The Japanese pavilion, for by no means the first time, seems rather too much like a demonstration of the potential applications of Japanese technology to the visual arts. Swathed in multi-coloured plastic, its basement contains vast quantities of television sets on which are broadcast, variously, images of human skin and hair shot in extreme closeup. A film upstairs exhibits interesting new possibilities in the reordering of computer- generated imagery. The images themselves, of course, are of no interest at all.
There is a lot of "technologically assisted" work, as the phrase has it, in this year's Biennale. Bill Viola's, in the American pavilion, rises most effectively above the unpromising technology and makes of it simply a tool for art. His Greeting is a homage to Florentine cinquecento painting shot on video, a slow motion film on the theme of the Virgin greeting Saint Anne which might sound perverse but is genuinely entrancing. Three ordinary people, shot on a stageset that recalls the ideal cities painted by Raphael, have been made to seem numinous through slow-motion. A smile and a touching of hands, extended over five minutes, become holy gestures.
Elsewhere, the work exhibited in the Giardini amounts to the usual extremely uneven conspectus of art today, ranging from the good, bad and indifferent to the hopelessly dated and the plain hopeless. In the last category, which is as usual and inevitably the strongest, Cesar's crushingly banal contribution - it includes several tons of cars cubed for scrap and piled up like haybales - just about wins the palm for conspicuous waste of resources.
Cesar manages to make Leon Kossoff, whose clotted North London cityscapes and portraits hang in the British pavilion next door, look positively economical with materials. Kossoff's work is uneasily suspended between the turgid and the energetic, and although his are plainly the paintings of a serious, intent man, he often sees so keen to prove that they were painted with feeling that he leaves the viewer doubting it. Many of his recent pictures are so covered with marks that conventionally indicate stress or excitement that the technique can look awkwardly like a form of mannerism. Occasionally, something like a sense of epiphany struggles through the heaviness of the paint.
A widespread sense of morbidity among the exhibiting artists is reflected in the Biennale's body count. Dead bodies, rotting flesh, open wounds and spilled guts are more or less everywhere - although much more often in film or photography than in painting, of which this Biennale contains relatively little. Several artists exhibit photographs taken in morgues or hospital operating rooms. Jake and Dinos Chapman make a good stab at stealing the young British artists' show, General Release with a spectacularly repugnant life-size reconstruction of a Goya Disasters of War print made from shop window mannequins. Mona Hatoum, invited to show in the Italian pavilion, contributes an intriguing self-portrait in the form of an extremely intimate and impersonal film of various parts of her body, made with the assistance of a microscopic surgical camera.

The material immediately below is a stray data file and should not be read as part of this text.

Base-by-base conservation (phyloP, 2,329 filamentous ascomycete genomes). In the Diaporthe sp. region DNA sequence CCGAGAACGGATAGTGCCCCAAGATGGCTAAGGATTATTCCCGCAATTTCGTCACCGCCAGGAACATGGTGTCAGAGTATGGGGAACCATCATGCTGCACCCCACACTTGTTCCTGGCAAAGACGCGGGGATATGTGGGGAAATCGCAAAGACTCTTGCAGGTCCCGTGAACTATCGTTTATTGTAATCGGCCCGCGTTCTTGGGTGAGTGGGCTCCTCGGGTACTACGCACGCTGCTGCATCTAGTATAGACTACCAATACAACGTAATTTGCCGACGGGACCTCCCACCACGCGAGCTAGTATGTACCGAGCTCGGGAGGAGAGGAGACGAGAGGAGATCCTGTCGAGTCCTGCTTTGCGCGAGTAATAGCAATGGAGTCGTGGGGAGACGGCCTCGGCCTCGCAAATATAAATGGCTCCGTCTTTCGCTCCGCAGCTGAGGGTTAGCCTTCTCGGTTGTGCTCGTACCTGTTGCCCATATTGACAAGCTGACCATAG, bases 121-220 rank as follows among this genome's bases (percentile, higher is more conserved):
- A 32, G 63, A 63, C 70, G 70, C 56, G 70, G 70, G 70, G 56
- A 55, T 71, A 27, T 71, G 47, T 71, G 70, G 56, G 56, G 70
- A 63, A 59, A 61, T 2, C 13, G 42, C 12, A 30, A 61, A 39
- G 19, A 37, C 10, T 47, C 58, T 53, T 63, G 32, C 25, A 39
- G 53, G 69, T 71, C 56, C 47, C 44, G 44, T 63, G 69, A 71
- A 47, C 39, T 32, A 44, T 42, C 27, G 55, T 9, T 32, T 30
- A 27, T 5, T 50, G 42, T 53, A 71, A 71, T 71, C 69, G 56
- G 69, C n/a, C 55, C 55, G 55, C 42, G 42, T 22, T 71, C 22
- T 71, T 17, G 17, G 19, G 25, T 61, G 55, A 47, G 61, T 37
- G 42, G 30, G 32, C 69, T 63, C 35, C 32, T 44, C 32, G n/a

There are a few gentler deaths and gentler ponderings of the theme of mortality besides. The Danish pavilion is given over to the unpredictably touching works of John Olsen, who makes drawings and assemblages out of the found skeletons of dead animals and creates sculptures that look like huge beached bones or shells, without in the least recalling the work of Henry Moore. But much more often the bodies seem victimised, the emblems of a paranoid or miserable sensibility. The Venezuelan pavilion is exemplary, containing a series of portrait photographs manipulated so as to wall up the orifices of the face with solid flesh: horrible dreams of a living death, dreamed up by Sammy Cucher and Anthony Aziz.
There are those who attribute the obsession with twisted, damaged bodies to the AIDS epidemic, and those who see it as a natural metaphor for concern about the earth and what we have done to it. There are others again who find in the trend a deeper and more eschatological morbidity - a natural preoccupation for those living at the bloody end of a bloody century. The real reasons may be altogether less high-sounding.
Perhaps the gloomy preoccupations of one fin de siecle have been mysteriously inherited by another. But the angst of late 20th-century artists seems, in all but a few cases, more sentimental, more self-pitying, more callous, more facilely sensationalist and more lazily expressed than that of their late 19th-century counterparts. But that might just be my own fin de siecle gloominess talking.